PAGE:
5th Sunday after Pentecost – Vicar Stoppenhagen
Fifth Sunday after Pentecost
Text: Mark 5:21-43
Our Savior Lutheran, Raleigh
27 June 2021
In the name of Jesus Christ, the Son of God, who is coming into the world. Amen.
Chaos follows Jesus wherever he goes. And that chaos always seems to take the form of the crowd. Today, as soon as he steps off the boat, the crowd converges—and it is complete pandemonium. It’s to the point where they are beginning to crush Jesus because of their fanaticism. (You Sunday School kids will remember how we acted that out last week for VBS.) But what does the crowd see in Jesus that makes them act this way? Did they simply see a provocative teacher, a fine scholar, a worker of miracles? Or could they actually see that he was God? Did he really have that “daily beauty in His life that made us ugly”? In short—did they believe he was who he said he was?
As I reflected on this question this week, I concluded, No. The crowd doesn’t really believe. They might see Jesus’ “daily beauty” and experience something divine in him, but they don’t actually believe that he is the Christ, the Messiah of God who has come to bring life and salvation. However, there are believers hidden in the crowd. They’re always in the crowd but never of the crowd. And we have to be careful here, because it’s easy to group everyone into the mass of people swarming around Jesus. But we can tell the believers apart from the crowd but the subtle differences in the way they act. Jairus and the unnamed woman, show us how it’s done. The crowd crushes Jesus; the believers fall at his feet. The crowd wails and screams; the believers weep in fear and trembling. The crowd is chaotic and impatient; the believers are calm and self-controlled.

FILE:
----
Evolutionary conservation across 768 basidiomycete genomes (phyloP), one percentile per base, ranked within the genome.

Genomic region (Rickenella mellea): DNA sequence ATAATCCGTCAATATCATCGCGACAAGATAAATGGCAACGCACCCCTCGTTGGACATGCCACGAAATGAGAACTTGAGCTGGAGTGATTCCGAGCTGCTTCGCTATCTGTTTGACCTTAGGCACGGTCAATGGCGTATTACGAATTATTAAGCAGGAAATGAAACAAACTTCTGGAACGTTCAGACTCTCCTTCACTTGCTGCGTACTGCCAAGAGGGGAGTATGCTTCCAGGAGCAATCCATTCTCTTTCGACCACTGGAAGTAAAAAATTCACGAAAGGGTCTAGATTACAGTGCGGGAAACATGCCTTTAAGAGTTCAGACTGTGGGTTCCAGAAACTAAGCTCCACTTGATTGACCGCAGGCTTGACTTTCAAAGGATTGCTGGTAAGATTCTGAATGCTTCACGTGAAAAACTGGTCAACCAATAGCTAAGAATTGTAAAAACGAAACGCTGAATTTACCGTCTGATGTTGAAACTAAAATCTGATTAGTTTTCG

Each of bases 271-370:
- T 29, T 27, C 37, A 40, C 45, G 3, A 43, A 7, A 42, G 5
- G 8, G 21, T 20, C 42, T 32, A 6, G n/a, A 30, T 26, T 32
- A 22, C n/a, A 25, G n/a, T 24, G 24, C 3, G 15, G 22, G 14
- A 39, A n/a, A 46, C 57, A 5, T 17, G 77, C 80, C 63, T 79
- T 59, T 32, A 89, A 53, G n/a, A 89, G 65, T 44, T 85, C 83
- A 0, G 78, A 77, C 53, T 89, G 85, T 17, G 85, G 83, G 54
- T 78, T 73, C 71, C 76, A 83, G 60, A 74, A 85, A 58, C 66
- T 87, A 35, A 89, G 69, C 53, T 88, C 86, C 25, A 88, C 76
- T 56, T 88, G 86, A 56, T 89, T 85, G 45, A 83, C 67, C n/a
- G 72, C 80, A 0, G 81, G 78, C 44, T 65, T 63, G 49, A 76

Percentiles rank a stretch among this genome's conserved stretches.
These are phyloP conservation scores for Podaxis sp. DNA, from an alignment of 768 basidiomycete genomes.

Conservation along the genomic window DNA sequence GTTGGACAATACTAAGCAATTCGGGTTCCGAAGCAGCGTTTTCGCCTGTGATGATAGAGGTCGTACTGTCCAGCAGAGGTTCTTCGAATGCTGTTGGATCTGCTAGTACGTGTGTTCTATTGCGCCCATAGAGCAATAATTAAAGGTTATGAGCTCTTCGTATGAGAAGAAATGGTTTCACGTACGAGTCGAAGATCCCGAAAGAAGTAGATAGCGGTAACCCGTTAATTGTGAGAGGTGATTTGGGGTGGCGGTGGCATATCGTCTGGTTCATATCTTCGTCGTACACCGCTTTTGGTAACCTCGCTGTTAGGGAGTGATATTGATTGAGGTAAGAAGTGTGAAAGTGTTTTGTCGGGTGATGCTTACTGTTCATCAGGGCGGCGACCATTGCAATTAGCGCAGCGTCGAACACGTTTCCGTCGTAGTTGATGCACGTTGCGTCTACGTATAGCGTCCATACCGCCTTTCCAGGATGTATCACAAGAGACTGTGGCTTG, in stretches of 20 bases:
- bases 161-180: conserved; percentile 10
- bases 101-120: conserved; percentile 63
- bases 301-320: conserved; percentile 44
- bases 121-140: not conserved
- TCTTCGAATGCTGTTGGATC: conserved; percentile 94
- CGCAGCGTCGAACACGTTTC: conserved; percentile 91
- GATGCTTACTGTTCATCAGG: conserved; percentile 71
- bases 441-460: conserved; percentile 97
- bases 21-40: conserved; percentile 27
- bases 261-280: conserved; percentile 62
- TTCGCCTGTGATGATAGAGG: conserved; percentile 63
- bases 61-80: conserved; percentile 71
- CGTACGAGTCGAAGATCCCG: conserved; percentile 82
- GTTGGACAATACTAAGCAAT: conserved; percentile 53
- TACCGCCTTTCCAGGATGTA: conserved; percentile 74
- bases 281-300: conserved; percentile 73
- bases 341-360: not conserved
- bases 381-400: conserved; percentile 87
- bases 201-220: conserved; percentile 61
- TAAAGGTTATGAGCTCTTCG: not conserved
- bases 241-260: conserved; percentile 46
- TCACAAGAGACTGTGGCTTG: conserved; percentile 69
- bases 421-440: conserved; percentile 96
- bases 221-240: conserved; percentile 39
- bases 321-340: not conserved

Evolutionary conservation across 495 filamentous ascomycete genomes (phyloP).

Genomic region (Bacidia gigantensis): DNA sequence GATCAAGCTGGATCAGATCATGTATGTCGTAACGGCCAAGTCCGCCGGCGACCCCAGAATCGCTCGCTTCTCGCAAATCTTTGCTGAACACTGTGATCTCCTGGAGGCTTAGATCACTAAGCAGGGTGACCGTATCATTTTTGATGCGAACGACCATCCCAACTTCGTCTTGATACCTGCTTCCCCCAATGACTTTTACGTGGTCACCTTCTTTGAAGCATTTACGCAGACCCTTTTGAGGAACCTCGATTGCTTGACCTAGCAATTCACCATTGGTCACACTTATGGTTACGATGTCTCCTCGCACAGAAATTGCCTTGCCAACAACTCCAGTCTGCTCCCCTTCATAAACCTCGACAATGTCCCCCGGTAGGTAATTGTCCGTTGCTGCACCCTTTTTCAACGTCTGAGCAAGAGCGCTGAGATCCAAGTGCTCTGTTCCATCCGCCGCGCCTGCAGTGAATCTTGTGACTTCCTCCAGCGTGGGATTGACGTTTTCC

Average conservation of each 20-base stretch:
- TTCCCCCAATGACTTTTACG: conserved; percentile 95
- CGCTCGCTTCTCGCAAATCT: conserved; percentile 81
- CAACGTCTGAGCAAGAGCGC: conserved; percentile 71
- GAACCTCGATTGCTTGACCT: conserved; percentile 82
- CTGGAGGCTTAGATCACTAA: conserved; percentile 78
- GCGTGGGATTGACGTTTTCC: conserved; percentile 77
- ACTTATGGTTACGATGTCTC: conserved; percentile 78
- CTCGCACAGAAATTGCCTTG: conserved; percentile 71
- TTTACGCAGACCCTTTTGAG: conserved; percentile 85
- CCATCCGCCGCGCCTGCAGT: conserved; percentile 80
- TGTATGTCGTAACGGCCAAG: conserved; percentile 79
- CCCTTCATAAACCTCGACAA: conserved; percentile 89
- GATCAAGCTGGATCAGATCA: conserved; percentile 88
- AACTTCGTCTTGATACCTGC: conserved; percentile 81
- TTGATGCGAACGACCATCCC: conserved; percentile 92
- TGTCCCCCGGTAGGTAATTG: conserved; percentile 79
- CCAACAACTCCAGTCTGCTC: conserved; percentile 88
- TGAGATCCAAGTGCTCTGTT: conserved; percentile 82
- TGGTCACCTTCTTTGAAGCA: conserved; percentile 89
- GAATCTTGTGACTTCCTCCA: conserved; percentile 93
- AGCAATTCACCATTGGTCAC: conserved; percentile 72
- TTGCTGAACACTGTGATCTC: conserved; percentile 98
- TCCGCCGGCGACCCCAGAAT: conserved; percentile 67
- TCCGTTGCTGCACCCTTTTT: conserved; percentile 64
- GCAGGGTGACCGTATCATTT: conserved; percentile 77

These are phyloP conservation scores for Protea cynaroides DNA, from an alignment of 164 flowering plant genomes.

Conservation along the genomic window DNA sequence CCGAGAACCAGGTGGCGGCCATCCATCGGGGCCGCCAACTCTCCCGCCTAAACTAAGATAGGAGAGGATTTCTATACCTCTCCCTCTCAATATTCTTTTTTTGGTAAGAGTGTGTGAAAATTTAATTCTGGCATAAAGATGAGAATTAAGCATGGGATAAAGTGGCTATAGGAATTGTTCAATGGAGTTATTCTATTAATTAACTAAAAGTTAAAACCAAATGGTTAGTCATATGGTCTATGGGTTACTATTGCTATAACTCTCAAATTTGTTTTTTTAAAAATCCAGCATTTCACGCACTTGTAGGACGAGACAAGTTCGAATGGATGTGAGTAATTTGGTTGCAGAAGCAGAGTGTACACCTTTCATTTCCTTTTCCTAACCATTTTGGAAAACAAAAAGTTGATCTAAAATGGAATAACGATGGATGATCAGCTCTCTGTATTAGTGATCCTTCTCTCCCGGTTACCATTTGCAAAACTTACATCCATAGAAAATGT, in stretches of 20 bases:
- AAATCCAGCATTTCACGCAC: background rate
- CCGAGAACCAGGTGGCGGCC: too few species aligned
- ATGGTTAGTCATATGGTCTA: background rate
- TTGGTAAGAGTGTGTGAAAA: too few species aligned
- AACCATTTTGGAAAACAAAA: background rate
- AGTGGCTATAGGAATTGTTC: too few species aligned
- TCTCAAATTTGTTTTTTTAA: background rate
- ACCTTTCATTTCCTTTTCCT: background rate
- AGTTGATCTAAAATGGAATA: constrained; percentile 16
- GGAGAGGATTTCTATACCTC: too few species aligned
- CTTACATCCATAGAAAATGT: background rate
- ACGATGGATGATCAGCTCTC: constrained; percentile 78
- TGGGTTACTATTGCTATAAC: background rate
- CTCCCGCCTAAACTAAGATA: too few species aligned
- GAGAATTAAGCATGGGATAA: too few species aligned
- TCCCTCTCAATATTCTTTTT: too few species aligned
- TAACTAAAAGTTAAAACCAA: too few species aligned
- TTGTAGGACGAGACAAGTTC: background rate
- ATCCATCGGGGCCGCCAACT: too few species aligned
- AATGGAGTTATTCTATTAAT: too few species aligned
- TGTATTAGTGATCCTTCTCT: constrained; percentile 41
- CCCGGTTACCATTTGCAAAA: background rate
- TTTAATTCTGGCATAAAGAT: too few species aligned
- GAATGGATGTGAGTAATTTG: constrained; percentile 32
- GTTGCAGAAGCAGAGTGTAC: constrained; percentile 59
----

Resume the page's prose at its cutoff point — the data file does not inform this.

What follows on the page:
These differences in behavior show us that the believers and the crowd are expecting different things from Jesus. The crowd, of course, wants a miracle to wow and impress. And at first, that’s what it seems like Jairus wants for his daughter, and what the bleeding woman wants for herself. But the language Mark uses to record this encounter reveals that they have more than health and safety on their mind; they’re concerned with eternal things, too. Three times in this passage, Mark uses the Greek word sozo, which is translated each time as “made well.” But sozo more basically means simply, “to save.” This is the word for salvation! Mark could have simply used the Greek word for physical healing, but he doesn’t. He uses the word that means the saving of both body and soul.
So Jairus and the woman, when they fall at the feet of the Lord of Life, aren’t just asking him to save them from illness and death. They’re asking for eternal salvation, everlasting life in him. Yes, Jairus might be worried about his daughter’s bodily suffering and praying for that suffering to be relieved. But at the same time, he’s asking, “Come and lay your hands on her, that she may be saved and live eternally.” In the same way, the woman, once she discovers she’s been healed, comes in fear and trembling and is told, “Daughter, your faith has saved you;” And notice that her physical healing is secondary to her being saved by faith: “go in peace,” Jesus says, “and be healed of your disease.” Faith looks to eternal things, and trusts that the necessary earthly things will follow after on their own.
This is something the crowd can’t grasp. To them, Jesus is just another powerful preacher with a unique connection to the divine, and his miracles and exorcisms are just there to prove that connection. And they’re definitely going to take advantage of those miracles to extend their self-centered enjoyment of earthly life. But Jesus doesn’t come to them to impress them, or to make their life easier, or to somehow use his miracles to create faith in them. Jesus comes first to those who believe in him, not to those who seek signs. He comes to those who believe that he truly is the Son of God, and who fall at his feet in humble repentance.